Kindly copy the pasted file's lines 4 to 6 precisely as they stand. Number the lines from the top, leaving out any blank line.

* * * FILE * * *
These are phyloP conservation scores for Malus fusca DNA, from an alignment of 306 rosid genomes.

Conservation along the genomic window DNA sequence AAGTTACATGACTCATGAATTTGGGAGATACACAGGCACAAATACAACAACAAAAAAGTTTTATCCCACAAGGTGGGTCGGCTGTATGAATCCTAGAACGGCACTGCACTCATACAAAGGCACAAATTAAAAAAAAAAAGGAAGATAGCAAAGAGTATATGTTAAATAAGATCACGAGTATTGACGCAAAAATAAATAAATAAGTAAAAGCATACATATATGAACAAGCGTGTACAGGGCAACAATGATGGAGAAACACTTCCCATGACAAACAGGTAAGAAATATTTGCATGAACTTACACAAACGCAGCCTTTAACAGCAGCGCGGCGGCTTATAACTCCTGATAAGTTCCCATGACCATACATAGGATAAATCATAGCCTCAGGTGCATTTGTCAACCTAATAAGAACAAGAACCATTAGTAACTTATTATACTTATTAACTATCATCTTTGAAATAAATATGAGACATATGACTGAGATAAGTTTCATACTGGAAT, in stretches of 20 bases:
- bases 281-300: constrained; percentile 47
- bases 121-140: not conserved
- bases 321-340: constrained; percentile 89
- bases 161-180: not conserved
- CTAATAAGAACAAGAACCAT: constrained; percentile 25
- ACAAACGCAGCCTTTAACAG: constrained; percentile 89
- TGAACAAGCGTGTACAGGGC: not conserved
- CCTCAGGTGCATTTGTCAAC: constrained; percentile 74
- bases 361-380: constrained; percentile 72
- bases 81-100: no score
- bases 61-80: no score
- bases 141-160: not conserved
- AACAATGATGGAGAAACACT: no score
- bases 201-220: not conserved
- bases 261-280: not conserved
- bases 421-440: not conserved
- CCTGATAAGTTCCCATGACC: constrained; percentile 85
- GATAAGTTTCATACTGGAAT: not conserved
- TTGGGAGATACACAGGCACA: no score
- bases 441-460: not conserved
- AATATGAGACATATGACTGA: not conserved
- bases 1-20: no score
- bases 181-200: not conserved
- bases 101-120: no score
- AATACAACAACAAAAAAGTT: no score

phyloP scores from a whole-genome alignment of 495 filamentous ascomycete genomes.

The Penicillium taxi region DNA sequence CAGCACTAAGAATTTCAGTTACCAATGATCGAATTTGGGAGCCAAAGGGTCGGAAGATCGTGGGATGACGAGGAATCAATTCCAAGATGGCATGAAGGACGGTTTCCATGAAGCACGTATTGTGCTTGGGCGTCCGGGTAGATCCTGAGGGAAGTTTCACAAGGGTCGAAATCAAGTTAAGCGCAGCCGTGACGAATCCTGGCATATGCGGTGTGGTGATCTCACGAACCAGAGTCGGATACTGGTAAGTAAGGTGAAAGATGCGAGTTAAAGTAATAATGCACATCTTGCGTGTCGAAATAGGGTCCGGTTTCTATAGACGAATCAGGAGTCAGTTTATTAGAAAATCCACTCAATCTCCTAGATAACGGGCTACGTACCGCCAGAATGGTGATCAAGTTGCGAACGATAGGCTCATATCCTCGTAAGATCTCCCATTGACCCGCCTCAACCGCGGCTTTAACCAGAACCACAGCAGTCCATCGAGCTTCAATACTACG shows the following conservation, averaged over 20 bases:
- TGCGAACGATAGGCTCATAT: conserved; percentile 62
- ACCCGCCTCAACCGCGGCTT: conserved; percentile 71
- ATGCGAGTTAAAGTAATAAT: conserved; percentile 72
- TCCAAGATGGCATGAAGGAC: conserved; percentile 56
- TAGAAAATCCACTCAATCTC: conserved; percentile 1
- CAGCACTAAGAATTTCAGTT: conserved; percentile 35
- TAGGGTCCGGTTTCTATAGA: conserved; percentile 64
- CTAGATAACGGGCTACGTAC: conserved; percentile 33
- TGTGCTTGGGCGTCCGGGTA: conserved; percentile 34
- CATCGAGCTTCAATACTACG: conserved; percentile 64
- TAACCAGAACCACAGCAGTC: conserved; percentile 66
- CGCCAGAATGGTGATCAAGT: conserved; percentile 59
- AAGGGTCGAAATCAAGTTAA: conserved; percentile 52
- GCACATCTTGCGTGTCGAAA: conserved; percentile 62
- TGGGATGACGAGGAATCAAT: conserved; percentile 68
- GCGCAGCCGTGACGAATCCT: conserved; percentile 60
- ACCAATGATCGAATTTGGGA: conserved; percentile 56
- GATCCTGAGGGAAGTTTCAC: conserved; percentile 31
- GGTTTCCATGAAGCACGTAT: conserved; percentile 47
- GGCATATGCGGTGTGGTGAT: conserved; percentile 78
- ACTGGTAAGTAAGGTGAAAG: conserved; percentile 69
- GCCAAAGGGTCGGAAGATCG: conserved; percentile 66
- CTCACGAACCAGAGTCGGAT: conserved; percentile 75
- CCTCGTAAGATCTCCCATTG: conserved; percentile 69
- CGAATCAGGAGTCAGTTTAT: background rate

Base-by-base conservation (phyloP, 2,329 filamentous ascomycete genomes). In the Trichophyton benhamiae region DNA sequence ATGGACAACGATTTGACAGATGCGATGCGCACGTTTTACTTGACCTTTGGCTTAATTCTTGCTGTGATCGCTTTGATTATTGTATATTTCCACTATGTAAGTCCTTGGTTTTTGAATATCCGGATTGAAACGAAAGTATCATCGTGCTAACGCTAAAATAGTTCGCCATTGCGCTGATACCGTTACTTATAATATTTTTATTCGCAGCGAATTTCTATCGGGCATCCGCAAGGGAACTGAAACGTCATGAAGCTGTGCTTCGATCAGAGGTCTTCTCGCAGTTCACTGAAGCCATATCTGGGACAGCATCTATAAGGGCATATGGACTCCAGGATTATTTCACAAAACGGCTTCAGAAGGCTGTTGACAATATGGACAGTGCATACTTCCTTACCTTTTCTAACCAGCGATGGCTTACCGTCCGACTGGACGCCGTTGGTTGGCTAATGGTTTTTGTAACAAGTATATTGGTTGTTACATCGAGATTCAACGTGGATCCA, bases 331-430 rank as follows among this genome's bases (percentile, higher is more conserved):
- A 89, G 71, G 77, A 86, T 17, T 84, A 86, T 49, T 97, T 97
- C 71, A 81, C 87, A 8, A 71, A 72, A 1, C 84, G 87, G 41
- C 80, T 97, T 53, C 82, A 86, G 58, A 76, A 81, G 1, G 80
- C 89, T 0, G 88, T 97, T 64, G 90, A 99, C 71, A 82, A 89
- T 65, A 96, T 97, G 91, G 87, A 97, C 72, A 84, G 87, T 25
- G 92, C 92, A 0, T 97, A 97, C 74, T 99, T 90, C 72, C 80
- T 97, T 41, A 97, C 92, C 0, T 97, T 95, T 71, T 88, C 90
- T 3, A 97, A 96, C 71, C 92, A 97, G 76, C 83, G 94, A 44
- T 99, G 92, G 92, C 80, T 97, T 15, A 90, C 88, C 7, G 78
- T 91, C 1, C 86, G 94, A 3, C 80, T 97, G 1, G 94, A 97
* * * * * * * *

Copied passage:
- bases 121-140: not conserved
- bases 321-340: constrained; percentile 89
- bases 161-180: not conserved